The President used a profanity; the local poet who used it first discusses its meaning
More than a year before President Donald Trump added the word “shithole” to the pop culture lexicon, Bexley poet Maggie Smith sent that same word out into the world in a very different context. While the president allegedly used the word in an Oval Office meeting with lawmakers to describe the countries from which—to his thinking—undesirable immigrants originate, Smith used the word in verse, and has no trouble admitting it. Smith’s poem, “Good Bones,” about a mother’s struggle with how to talk to her children about harsh realities in a troubled world, went viral online in the wake of the June 2016 mass shooting in an Orlando nightclub. The poem was subsequently translated into Spanish, Italian, French, German, Korean, Hindi, Bengali, Tamil, Telugu and Malayalam; it was interpreted into a dance in India; it became a plot point in a prime-time television drama; and Public Radio International called it “The Official Poem of 2016.”
Columbus Monthly contacted Smith to learn her thoughts on this new public conversation involving the word.
When the news of Trump’s comments to senators characterizing certain countries as “shitholes” broke, writer Steve Edwards tweeted, “Everybody knows that that’s @maggiesmithpoet’s word.” Is that how you felt when you saw the news?
Not at all. I didn’t even think of “Good Bones” until people on Twitter started pointing it out. My first reaction when I saw the quote about “shithole countries” was something more along the lines of, “Wow, that was a blatantly racist take on immigration.” Many people seemed hung up on the fact that Trump used profanity, which to me completely misses the point. He characterized nations of brown and black people as “shithole countries” and expressed a desire to have more immigrants from countries like Norway—countries that are predominantly white. I can handle profanity. It’s his worldview I find offensive.
In your poem, you used the word to describe a dilapidated house that an imagined real estate agent is trying to sell on the basis of its potential for renovation—its so-called good bones. The agent represents you: a mother who wants to give her children hope in a world that is “at least fifty percent terrible.” The president allegedly used it to describe troubled countries from which he would like to restrict immigration--cutting off, one might say, an avenue of hope. What are your thoughts on the contrast?
In the poem, I wrote, “Any decent realtor,/ walking you through a real shithole, chirps on/ about good bones: This place could be beautiful,/ right? You could make this place beautiful.” Because, yes, the world we live in—and more specifically, the country we call home—is not what it could be. It needs work. I’m interested in making good on the promises I’ve made my children: safety, equality, health, and happiness. I’m interested in living in a country with a government that is committed to making good on those promises for its citizens, and for people who want to become citizens. If we want to talk about “shithole countries,” we have to talk about countries where children’s healthcare isn’t prioritized, where the prison system is overloaded, where the water isn’t safe to drink, where the police can kill unarmed citizens without consequence. We need to look in the mirror.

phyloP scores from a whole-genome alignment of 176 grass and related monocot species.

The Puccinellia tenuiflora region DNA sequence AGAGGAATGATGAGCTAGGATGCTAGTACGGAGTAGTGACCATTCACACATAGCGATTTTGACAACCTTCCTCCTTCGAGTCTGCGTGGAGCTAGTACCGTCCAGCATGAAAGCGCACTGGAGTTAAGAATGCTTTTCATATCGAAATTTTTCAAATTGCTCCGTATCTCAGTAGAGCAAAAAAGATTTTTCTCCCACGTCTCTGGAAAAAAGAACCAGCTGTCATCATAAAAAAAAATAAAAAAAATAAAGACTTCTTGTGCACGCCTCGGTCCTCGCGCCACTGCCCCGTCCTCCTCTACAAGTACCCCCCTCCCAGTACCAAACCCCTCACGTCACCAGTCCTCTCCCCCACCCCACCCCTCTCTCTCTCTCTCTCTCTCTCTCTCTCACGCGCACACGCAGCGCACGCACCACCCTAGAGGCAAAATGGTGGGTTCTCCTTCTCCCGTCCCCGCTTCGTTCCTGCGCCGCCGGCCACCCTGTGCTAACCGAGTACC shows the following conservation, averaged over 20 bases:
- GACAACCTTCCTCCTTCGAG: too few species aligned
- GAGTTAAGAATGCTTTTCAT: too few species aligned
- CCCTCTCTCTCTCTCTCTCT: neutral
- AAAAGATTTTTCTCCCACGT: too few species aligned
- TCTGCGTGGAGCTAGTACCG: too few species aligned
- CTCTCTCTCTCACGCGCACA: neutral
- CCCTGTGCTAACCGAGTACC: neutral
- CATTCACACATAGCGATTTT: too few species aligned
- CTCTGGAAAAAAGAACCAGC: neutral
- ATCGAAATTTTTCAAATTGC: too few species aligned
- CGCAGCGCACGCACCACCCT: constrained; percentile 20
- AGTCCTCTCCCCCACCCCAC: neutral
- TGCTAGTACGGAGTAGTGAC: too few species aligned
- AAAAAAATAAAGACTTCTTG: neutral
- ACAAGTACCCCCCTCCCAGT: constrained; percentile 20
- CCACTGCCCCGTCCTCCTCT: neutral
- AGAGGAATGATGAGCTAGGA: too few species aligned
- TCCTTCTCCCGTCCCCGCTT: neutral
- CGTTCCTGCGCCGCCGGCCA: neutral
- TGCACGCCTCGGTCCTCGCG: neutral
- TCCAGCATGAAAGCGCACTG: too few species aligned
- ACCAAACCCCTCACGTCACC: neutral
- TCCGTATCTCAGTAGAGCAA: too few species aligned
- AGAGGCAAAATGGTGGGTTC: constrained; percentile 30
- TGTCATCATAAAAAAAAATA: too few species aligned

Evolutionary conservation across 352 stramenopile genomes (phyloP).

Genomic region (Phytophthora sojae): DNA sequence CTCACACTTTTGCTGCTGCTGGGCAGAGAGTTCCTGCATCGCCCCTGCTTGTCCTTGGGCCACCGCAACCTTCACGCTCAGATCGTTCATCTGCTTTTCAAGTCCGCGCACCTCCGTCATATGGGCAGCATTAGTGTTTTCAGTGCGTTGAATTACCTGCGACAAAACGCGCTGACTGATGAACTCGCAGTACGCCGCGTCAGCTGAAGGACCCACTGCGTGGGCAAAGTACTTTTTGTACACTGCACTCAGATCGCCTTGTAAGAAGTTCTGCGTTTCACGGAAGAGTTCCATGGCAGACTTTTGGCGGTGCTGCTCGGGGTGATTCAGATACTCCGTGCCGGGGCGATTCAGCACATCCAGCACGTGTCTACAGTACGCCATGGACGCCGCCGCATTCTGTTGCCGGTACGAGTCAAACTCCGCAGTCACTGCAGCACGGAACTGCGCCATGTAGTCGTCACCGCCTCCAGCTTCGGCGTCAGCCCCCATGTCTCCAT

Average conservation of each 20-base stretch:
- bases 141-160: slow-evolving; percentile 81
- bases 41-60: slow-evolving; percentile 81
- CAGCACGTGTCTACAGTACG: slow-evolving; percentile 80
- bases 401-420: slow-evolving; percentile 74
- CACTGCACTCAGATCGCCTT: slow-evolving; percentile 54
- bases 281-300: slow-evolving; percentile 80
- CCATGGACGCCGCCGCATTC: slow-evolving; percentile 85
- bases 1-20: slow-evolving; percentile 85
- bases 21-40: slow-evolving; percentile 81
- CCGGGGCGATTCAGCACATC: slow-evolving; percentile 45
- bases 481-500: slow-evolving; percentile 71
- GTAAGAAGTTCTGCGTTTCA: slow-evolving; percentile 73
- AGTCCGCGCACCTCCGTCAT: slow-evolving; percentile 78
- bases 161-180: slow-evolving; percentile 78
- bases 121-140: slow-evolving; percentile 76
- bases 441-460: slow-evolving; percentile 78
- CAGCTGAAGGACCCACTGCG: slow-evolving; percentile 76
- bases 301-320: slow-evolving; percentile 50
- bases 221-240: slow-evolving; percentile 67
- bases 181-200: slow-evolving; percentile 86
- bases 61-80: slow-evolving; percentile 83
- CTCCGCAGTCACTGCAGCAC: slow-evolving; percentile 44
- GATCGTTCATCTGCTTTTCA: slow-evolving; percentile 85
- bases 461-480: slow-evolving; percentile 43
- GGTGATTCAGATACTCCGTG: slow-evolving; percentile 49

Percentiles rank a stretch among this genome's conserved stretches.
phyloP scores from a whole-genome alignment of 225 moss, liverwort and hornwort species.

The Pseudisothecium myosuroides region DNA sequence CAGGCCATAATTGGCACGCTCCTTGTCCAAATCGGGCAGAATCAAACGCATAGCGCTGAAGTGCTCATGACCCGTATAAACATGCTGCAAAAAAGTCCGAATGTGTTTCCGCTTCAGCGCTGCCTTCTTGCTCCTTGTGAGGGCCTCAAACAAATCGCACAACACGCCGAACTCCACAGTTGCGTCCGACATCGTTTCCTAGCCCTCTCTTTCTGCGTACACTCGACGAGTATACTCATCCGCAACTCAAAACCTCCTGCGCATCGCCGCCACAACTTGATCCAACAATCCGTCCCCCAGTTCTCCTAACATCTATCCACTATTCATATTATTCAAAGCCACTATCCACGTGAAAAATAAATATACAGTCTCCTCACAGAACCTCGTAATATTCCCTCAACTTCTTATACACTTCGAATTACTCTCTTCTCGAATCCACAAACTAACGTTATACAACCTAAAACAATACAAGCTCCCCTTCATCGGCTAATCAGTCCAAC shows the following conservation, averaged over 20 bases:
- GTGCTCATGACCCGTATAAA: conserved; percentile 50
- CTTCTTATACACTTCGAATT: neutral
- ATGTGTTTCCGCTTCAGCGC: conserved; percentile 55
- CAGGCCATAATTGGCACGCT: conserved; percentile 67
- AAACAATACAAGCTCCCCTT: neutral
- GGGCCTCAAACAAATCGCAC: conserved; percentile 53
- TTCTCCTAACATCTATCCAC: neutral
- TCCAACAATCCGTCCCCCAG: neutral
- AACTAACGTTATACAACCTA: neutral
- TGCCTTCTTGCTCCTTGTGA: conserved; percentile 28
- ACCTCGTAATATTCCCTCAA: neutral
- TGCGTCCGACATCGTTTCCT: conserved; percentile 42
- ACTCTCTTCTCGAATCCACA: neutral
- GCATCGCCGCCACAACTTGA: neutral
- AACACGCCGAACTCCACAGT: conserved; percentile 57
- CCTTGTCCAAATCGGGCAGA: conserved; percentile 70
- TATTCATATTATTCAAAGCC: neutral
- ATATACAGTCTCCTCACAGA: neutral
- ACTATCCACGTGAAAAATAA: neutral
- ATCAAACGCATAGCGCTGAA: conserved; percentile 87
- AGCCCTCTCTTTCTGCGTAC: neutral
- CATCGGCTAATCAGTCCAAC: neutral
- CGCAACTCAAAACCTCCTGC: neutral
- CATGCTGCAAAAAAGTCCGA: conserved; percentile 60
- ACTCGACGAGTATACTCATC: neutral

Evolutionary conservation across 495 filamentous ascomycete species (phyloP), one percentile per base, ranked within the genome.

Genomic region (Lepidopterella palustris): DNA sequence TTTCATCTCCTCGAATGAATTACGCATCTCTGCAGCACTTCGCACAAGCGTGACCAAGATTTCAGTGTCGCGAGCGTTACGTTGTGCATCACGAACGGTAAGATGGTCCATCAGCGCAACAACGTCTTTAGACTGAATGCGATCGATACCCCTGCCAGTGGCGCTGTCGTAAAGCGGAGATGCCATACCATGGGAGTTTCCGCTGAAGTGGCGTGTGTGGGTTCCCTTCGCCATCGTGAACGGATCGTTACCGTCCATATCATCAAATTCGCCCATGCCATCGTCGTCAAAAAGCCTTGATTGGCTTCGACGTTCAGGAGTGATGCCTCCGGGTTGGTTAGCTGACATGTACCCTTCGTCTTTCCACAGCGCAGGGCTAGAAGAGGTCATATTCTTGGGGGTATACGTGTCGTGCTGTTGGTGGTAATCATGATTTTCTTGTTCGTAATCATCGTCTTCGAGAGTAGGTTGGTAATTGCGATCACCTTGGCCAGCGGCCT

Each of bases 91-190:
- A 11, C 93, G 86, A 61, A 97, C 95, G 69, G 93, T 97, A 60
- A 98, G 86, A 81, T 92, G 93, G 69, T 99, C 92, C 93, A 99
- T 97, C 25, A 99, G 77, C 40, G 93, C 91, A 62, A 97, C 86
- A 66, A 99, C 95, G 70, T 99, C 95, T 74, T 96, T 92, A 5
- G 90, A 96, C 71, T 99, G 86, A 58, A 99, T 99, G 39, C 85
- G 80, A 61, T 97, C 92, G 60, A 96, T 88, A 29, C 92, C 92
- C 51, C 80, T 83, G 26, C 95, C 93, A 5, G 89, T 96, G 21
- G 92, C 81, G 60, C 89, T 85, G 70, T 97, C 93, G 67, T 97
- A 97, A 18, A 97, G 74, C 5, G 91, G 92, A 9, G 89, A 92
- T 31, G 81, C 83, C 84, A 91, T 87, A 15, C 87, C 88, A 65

How did you go about selecting this word when you were writing “Good Bones”?
The word just came naturally, to be honest, as a word we use when describing a place that is rundown. I think the word tempers the emotion and helps keep the poem grounded. One reader said that she thought it helped give the poem its “teeth,” and I very much like that idea.
I noticed that when the Washington Post profiled you and the poem a year ago, they effectively “bleeped” the word. Did other outlets struggle? Did anybody ask you to change it?
Most newspapers in the United States edited the word with asterisks, as in “sh**hole.” Some international papers, however, did not. When The Ohio State University had me read the poem for a video on the university’s homepage, they simply silenced the word, and I was absolutely fine with that, given the wide age range of the potential audience. When the poem was featured on the “Good Bones” episode of the CBS prime-time drama Madam Secretary, I worked with the CBS legal team to come up with an alternative. “Hellhole” was the compromise, and again, I was fine with that. But it seems now that the president of the United States has said the word, maybe the poem can exist publicly as it is? We’ll see.
Since President Trump used the word, many outlets (including the Columbus Dispatch) have begun using it freely. Will it lose its power?
I don’t worry that Trump’s use of the word will lessen its resonance in “Good Bones,” and frankly this is the least of my worries. My hope, ultimately, is that Trump’s use of the word will be galvanizing.
You’ve been quoted as saying that you can tell something bad is happening in the world when your poem is surging online. How is it doing these days?
Yes, the poem is shared widely whenever there is a terrorist attack, shooting or tragedy somewhere in the world, which is something I’m still grappling with. I’m grateful for every day that passes when large groups of people aren’t grieving together.
Will you use the word again? Or is it now Trump’s word?
No word belongs to anyone. That’s the beauty of language: it’s inherently free. And while I don’t see myself using “shithole” in another poem, who knows? The poems choose their own words. I’m here to write them down.
Maggie Smith is the author of, most recently, Good Bones (Tupelo Press, 2017) and The Well Speaks of Its Own Poison (2015). Her poems appear in the New York Times, the Paris Review, Ploughshares, Tin House, AGNI, the Best American Poetry, and elsewhere. She lives and writes in Bexley, Ohio.